- The Washington Times - Tuesday, April 29, 2014

Sen. Charles E. Schumer, who helped shepherd a broad rewrite of the nation’s immigration laws through the Senate last year, says legislation will pass both Houses of Congress by the end of this year.

“We will have an immigration bill — it may not be exactly the Senate bill — on the floor of the House. … We will come to an agreement. They will put that bill on the president’s desk for President Obama to sign into law,” Mr. Schumer, New York Democrat, said Monday in an event co-sponsored by the New York Daily News.

“The Republican Party knows if it continues to be seen as anti-immigrant, they’re going to lose election after election,” he said. “Their leadership knows it, and they’re trying to convince the rank and file.”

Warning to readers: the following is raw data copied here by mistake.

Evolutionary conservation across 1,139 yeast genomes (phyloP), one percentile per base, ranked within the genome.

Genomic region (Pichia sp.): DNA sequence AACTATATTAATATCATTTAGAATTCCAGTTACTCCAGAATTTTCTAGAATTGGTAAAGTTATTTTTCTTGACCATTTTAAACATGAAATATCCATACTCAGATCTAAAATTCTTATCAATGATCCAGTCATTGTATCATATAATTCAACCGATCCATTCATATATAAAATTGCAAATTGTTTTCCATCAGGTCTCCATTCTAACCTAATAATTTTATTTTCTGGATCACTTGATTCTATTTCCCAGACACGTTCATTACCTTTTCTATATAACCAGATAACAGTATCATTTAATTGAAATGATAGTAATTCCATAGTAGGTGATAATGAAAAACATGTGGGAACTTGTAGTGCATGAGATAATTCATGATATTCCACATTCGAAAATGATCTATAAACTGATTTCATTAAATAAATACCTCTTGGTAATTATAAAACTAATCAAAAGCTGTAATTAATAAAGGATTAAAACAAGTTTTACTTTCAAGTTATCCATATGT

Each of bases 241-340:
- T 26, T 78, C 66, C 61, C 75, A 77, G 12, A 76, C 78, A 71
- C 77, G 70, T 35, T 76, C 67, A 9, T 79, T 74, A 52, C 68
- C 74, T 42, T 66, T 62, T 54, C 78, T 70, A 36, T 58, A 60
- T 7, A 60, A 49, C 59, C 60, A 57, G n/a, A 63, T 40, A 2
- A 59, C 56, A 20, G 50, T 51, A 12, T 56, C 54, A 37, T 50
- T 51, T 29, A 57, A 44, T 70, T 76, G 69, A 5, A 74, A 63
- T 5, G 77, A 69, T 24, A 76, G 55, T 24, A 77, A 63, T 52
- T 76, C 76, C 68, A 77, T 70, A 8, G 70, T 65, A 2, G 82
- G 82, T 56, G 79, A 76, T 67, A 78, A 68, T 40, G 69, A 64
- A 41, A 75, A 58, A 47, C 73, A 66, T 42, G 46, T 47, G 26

SEE ALSO: Sen. Mike Lee: Most House Republicans want ‘step-by-step’ immigration reform

SPECIAL COVERAGE: Immigration Reform

House Speaker John A. Boehner has consistently said the Senate bill, which provides an eventual path to U.S. citizenship for the estimated 11 million people in the country illegally, is not the right approach and that the House will address the issue in a step-by-step manner by passing measures dealing with individual items like border security.

Mr. Boehner, Ohio Republican, has attracted attention in recent days for lampooning his own members’ purported unwillingness to move on the issue.

The 12th Annual Daily News/CUNY Citizenship NOW! call-in event from April 28 to May 2, where Mr. Schumer made the prediction, provides confidential immigration and citizenship information for participants.